It was all over but the bleeding in less than 20 minutes. Dead microphones lay scattered across the stage, snapped strings curled like razor wire off dented and discarded guitars, and a small crowd of onlookers stood and dazedly wondered, "What the hell was that?"

That, ladies and gentlemen, was the Icarus Line.

In three years, these five young post-punk fireballs from L.A.--still barely old enough to buy beer--have shown a cursed tendency to overstep the bounds of prudence into chaotic realms of recklessness. Like the rash mythological figure from whom they take their name, the members of the Icarus Line know where to stop--they'd just rather not. They let a rebellious inertia carry them to heights from which they can only return to earth in a ribbon of flames.

So be it. If nothing else, this tenacity makes for a spectacular live show. For the audience, at least.

"It's always the same--having your hands always torn up, so every show the wounds open up and blood goes everywhere," says guitarist Aaron North. "Always having bruises everywhere. The worst is having the bottom of your feet all bruised up on tour, and it being painful just to walk."

"We feel like breaking up before every show," vocalist Joe Cardamone says, "but by the end of the set we remember why we do this. We know nothing else; it's what we do."

That's a pretty common conceit in the world of rock. But for Cardamone, it's a fact: His first band formed in fifth grade to the bipolar strum of Nirvana's "Lithium." High school saw the band flux and evolve into the Kanker Sores, but when drummer Tim Childs died in a 1997 car crash, the Kanker Sores era ended.

The surviving members--Cardamone, North, guitarist Alvin DeGuzman, bassist Lance Arnao and new drummer Jeff Watson--adopted a uniform of black shirts and red ties, relaunched themselves as the Icarus Line and released a handful of 7-inch singles before focusing their acidic attack on this year's Mono album.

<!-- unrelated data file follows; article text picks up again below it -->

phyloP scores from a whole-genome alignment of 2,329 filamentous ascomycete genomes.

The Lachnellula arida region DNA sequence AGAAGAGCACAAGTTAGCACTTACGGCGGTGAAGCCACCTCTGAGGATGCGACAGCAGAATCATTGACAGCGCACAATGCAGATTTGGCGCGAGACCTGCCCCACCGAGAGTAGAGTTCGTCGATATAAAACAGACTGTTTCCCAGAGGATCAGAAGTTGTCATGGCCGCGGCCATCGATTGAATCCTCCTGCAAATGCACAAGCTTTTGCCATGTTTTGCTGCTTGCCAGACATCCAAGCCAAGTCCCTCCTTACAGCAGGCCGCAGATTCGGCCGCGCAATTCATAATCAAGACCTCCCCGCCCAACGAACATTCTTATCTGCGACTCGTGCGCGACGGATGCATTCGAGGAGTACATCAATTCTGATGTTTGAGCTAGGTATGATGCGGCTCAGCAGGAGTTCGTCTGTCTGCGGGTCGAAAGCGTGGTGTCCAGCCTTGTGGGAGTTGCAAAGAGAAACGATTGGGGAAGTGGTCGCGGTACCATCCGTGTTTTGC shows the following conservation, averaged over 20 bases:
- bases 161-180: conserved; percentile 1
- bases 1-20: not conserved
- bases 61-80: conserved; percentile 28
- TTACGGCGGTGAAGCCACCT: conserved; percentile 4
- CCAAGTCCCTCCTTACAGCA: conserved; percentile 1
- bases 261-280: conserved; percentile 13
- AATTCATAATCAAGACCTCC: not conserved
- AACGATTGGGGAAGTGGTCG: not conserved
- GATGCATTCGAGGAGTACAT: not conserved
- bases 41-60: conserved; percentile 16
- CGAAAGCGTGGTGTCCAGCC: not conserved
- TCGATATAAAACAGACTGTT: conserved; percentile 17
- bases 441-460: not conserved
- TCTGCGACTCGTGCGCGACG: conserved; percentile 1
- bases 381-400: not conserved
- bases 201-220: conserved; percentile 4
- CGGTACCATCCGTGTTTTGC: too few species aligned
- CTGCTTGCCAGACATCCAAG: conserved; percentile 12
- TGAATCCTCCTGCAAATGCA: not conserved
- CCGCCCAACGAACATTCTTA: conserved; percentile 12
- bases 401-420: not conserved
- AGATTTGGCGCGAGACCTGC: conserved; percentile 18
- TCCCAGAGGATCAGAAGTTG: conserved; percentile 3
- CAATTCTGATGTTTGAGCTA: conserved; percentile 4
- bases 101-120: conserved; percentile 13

While early recordings were certainly raw, they failed to show the Icarus Line's ability to lunge from stiletto-sharp post-punk thrusts to arty-smarty metal aggression and infinite feedback cacophony. Mono finally does justice to the band's morphing hardcore maelstroms, and the album has people scraping for comparisons. Some hear Drive Like Jehu in the serrated guitars and glass-cracking screams. Others love Icarus Line's Refused-like tendency to switch styles in an eye's twitch. Still others hear a contemporary Birthday Party in the howls and impolite dissonance. And many can't help but think of At the Drive-In after witnessing the kamikaze mania of the live shows.

As good as Mono can be, it's on stage where the more obvious influences are distilled into a singular corrosive potion. Does it burn? You bet. Which can on occasion lead to painful--and sometimes painfully short--sets.

"Last time we played San Diego, we were really late to the show, and to make things worse we are hated by just about every person who goes to the oh-so-hip Che Cafe," recalls Cardamone. "We set up, played two short punk songs, knocked shit over and everyone in the room just stood there trying hard not to notice us. It was one of my favorite shows we ever played."

So nix the hipsters--who does like the Icarus Line?

"The people that come to our shows tend to vary in style and race but usually tend to be around our age," Cardamone says. "I really like the people that come to our shows, 'cause they seem like the misfits of the rock scene. It's not really a big fashion show. Just random-looking people that like our music. It really seems like they are there 'cause they want to be, not because we're 'in' or someone told 'em we were the cool band to be into."

[Note to self: Do not tell people the Icarus Line is cool.]

And those snazzy red ties, the group insists, are an "anti-fashion statement" so people don't obsess about what flashy plastic pants or hepcat band T-shirt they're wearing.

"If it got to the point where people thought we were Slipknot or something and couldn't perform without it, we'd ditch it," says North.

And then? What keeps the Icarus Line from crashing entirely? If their doomed flights are so painful, why continue?

North sums it up in five easy words: "Poverty, pigs and white noise."

The Icarus Line, Pretty Girls Make Graves, Brutal Fight

Pine Street Theater, 215 SE 9th Ave., 231-1530. 9 pm Thursday, Aug. 2. $8+ advance (Fastixx).

All ages.

Don't try this at home, kids: The Icarus Line was able to scam its way onto a bill with Bad Brains by telling the promoter they were signed to Epitaph. They weren't.

The Icarus Line recently toured the U.K. and recorded songs for John Peel at the BBC studios.